Starting Fresh: Life After Treatment as an Ex-Offender
Life after treatment is an opportunity for a fresh new start. It’s a time to focus on rebuilding relationships, maintaining your health, and bettering yourself as a person. That is, of course, if you have the luxury of no responsibility, which isn’t the case when you’re a recovering addict with a history of felonies and arrests on your back.
For many recovering addicts, life after treatment may still require dealing with repercussions of the past and learning how to survive in a world that still believes they’re dirty even after they get clean.
And so, for National Recovery Month, Drug Treatment Center Finder presents its latest project, Starting Fresh, a four-part series on the real-world struggles recovering individuals face the moment they step out of treatment. From piecing broken family bonds back together to fighting custody battles over their children, Starting Fresh will cover the major stigmas that occur in life after treatment while also providing resources to help readers in need.
In today’s segment, we’ll be covering one of the first major obstacles: finding a job.
And more importantly, finding a job as an ex-convict.
Recovering Addicts Face High Unemployment Rates and Gov. Bans
In treatment, they tell clients to avoid major life changes to avoid stress that could trigger a person into relapsing.
While that may be the ideal thing to do, for recovering individuals who are still facing court fees, bills and debt, and broken family bonds—thus having no one to turn to while they get back on their feet—just getting out of prison or treatment, or both, is a major life change in itself.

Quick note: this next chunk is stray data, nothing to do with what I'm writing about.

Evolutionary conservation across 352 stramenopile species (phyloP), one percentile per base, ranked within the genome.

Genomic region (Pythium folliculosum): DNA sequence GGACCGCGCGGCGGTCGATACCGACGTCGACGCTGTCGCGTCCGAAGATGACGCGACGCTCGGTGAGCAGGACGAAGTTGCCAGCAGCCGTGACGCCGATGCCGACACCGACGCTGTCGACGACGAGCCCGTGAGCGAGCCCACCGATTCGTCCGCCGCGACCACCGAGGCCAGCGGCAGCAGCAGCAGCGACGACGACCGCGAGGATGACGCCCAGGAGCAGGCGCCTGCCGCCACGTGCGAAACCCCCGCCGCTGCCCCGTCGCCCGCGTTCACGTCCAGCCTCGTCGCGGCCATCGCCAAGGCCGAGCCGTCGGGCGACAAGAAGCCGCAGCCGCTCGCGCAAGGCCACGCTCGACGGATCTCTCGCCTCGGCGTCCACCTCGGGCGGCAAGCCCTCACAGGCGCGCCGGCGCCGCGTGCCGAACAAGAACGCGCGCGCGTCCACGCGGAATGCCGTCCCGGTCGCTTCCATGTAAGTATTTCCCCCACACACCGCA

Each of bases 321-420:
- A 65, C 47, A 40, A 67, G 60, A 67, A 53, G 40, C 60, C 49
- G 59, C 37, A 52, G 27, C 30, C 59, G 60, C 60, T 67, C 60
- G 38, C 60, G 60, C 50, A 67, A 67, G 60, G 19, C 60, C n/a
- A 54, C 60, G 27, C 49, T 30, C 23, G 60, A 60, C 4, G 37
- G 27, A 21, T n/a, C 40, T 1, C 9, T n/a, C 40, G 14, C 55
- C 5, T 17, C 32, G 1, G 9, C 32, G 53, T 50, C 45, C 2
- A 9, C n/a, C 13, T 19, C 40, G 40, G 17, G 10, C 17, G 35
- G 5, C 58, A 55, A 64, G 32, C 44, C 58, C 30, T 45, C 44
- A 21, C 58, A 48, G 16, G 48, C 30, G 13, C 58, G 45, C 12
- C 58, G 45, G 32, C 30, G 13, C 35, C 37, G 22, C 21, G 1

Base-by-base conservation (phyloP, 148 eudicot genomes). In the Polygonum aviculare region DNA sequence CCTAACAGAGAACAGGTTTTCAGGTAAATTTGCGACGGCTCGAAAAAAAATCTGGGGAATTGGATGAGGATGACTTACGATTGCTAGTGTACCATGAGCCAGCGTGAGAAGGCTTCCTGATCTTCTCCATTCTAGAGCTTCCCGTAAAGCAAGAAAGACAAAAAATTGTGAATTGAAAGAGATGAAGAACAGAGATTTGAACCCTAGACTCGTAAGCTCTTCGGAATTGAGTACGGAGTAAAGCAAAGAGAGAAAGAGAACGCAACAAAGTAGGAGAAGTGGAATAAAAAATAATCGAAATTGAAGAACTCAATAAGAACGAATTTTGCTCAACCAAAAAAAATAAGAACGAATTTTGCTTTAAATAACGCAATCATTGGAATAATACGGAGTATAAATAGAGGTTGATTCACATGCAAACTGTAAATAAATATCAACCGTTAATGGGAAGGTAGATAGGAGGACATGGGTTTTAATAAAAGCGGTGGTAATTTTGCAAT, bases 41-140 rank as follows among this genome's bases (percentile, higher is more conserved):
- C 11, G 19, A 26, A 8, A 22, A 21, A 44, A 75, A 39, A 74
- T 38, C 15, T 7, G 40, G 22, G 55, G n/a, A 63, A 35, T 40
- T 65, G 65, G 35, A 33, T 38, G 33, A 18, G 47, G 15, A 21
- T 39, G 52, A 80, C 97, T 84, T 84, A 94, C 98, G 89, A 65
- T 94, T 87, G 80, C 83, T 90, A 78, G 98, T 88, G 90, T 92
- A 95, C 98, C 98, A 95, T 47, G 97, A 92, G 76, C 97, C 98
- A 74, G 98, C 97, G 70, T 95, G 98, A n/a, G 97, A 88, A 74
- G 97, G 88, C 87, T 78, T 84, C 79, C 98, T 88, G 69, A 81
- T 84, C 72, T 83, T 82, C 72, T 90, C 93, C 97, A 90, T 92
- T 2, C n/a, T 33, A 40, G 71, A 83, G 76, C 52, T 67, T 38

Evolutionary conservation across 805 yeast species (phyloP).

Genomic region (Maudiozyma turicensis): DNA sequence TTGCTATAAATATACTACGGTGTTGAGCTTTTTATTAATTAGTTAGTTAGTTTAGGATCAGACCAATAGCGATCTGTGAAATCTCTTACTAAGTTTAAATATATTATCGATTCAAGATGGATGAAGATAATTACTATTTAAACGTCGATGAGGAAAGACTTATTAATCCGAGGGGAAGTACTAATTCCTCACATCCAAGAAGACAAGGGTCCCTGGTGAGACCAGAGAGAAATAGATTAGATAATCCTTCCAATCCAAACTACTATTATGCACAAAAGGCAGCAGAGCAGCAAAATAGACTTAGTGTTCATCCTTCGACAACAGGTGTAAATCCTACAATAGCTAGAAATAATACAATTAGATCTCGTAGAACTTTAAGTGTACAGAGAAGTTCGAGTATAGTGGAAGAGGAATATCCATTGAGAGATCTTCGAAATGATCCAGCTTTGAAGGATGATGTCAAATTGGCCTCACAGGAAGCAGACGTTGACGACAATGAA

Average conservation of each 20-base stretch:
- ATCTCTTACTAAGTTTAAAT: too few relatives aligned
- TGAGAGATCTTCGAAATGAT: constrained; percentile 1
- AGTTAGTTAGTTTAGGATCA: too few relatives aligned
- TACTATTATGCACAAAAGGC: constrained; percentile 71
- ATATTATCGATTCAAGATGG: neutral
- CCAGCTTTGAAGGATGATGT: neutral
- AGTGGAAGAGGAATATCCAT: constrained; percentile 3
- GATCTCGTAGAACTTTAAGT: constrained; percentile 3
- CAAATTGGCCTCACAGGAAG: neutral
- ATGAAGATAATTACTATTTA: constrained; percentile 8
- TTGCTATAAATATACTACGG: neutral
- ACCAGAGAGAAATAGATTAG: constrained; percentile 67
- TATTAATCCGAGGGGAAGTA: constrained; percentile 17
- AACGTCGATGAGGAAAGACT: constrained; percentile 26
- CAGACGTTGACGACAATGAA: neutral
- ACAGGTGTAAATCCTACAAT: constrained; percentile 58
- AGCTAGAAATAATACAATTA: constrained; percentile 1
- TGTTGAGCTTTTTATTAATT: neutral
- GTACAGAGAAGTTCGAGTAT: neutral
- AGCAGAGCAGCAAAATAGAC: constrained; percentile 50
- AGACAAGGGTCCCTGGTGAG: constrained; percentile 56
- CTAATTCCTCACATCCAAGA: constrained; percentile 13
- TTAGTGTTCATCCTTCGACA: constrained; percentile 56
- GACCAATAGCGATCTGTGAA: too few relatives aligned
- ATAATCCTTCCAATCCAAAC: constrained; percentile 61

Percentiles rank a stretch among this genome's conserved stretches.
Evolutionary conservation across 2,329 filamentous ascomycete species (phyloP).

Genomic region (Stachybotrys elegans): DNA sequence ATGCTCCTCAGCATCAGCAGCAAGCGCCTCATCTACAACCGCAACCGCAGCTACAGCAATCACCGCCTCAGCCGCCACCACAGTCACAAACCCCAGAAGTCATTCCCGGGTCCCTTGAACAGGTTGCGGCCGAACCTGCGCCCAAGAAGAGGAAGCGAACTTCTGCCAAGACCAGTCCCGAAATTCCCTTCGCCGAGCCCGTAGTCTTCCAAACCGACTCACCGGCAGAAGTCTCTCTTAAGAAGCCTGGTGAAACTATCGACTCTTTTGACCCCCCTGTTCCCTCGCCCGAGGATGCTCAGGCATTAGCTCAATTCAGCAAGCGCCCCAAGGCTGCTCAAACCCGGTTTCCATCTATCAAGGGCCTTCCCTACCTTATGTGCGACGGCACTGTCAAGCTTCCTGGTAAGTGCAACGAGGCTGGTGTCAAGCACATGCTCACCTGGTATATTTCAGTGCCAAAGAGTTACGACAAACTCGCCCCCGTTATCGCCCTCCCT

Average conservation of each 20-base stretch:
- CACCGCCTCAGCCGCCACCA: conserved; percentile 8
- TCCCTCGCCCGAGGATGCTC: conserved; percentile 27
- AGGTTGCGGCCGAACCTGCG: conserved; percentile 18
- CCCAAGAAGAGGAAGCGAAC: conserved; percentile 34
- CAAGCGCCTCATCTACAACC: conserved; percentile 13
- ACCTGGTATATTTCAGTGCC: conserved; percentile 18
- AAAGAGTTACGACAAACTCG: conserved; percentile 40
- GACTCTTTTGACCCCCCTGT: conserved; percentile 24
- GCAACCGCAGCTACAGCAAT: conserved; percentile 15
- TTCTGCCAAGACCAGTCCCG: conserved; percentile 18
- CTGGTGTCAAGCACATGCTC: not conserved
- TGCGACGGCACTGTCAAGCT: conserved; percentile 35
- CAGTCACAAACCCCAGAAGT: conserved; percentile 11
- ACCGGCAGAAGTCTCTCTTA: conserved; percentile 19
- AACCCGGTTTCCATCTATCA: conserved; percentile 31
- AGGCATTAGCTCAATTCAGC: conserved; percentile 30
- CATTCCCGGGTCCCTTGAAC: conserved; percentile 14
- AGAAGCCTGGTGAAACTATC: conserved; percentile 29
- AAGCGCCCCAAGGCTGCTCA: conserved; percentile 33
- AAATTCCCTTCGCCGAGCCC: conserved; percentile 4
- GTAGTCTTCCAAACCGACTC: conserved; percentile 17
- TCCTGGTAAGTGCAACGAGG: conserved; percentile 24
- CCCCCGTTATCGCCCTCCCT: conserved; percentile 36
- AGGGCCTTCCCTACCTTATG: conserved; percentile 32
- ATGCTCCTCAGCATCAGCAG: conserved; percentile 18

In the United States, between 70 million and 100 million adults—or 1 in 3 Americans—in our country have felony records, many of which are due to drug-related crimes.
Adding to the millions are about 700,000 people being released from behind bars every year, but the same numbers aren’t going back into the working force in the nation. More than 60 percent of “formerly incarcerated individuals are unemployed one year after being released,” says The Sentencing Project.
Stigma in life after treatment for ex-offenders affects genders differently, as well. According to a New York Times/CBS News/Kaiser Family Foundation poll, of unemployed men between the ages of 25 and 54, about 34 percent consist of men with criminal records. Women are hired slightly more often, but they aren’t necessarily getting the kind of jobs to support their families by themselves. Mothers with felony drug convictions are subjected to a lifetime ban on Temporary Assistance for Needy Families, affecting 180,000 women in the country.
Ex-Offenders Still Suffer from Prejudice in Life After Treatment
At Drug Treatment Center Finder, we believe everyone deserves a second chance at building their life for a better future. That’s why we aim to provide resources at finding the right drug treatment center in all 50 states of the US. DTCF is available 24-7 for those in need of a new beginning in their lives. To get more information, call one of our agents at 855-619-8070 today and receive a consultation on addiction recovery methods.